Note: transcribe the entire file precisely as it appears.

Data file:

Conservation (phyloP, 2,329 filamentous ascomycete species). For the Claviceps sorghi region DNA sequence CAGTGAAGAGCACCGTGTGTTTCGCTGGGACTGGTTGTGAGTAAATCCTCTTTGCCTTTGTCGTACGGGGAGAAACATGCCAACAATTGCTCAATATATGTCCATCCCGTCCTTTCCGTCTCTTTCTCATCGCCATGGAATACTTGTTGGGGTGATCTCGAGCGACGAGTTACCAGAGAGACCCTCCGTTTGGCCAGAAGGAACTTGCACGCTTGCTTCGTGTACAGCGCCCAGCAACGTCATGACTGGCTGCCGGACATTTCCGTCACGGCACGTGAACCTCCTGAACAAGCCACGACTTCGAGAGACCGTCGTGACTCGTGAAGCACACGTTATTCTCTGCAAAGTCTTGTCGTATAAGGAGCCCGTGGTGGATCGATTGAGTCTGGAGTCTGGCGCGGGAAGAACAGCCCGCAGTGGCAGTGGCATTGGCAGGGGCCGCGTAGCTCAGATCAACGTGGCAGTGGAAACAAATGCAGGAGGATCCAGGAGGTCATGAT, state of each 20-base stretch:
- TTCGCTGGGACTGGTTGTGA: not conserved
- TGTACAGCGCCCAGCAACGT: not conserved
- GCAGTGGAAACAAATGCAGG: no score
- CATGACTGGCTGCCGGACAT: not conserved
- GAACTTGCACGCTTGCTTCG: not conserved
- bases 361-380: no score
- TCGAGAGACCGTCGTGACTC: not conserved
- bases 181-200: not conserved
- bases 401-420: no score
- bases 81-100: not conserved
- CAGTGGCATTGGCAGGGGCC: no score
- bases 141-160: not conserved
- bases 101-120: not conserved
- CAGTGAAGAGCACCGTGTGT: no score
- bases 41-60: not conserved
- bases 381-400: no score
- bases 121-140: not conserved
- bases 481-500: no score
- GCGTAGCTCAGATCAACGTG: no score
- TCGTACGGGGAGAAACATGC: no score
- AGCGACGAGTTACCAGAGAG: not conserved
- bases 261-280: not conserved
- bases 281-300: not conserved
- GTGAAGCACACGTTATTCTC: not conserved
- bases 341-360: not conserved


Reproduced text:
Conservation (phyloP, 2,329 filamentous ascomycete species). For the Claviceps sorghi region DNA sequence CAGTGAAGAGCACCGTGTGTTTCGCTGGGACTGGTTGTGAGTAAATCCTCTTTGCCTTTGTCGTACGGGGAGAAACATGCCAACAATTGCTCAATATATGTCCATCCCGTCCTTTCCGTCTCTTTCTCATCGCCATGGAATACTTGTTGGGGTGATCTCGAGCGACGAGTTACCAGAGAGACCCTCCGTTTGGCCAGAAGGAACTTGCACGCTTGCTTCGTGTACAGCGCCCAGCAACGTCATGACTGGCTGCCGGACATTTCCGTCACGGCACGTGAACCTCCTGAACAAGCCACGACTTCGAGAGACCGTCGTGACTCGTGAAGCACACGTTATTCTCTGCAAAGTCTTGTCGTATAAGGAGCCCGTGGTGGATCGATTGAGTCTGGAGTCTGGCGCGGGAAGAACAGCCCGCAGTGGCAGTGGCATTGGCAGGGGCCGCGTAGCTCAGATCAACGTGGCAGTGGAAACAAATGCAGGAGGATCCAGGAGGTCATGAT, state of each 20-base stretch:
- TTCGCTGGGACTGGTTGTGA: not conserved
- TGTACAGCGCCCAGCAACGT: not conserved
- GCAGTGGAAACAAATGCAGG: no score
- CATGACTGGCTGCCGGACAT: not conserved
- GAACTTGCACGCTTGCTTCG: not conserved
- bases 361-380: no score
- TCGAGAGACCGTCGTGACTC: not conserved
- bases 181-200: not conserved
- bases 401-420: no score
- bases 81-100: not conserved
- CAGTGGCATTGGCAGGGGCC: no score
- bases 141-160: not conserved
- bases 101-120: not conserved
- CAGTGAAGAGCACCGTGTGT: no score
- bases 41-60: not conserved
- bases 381-400: no score
- bases 121-140: not conserved
- bases 481-500: no score
- GCGTAGCTCAGATCAACGTG: no score
- TCGTACGGGGAGAAACATGC: no score
- AGCGACGAGTTACCAGAGAG: not conserved
- bases 261-280: not conserved
- bases 281-300: not conserved
- GTGAAGCACACGTTATTCTC: not conserved
- bases 341-360: not conserved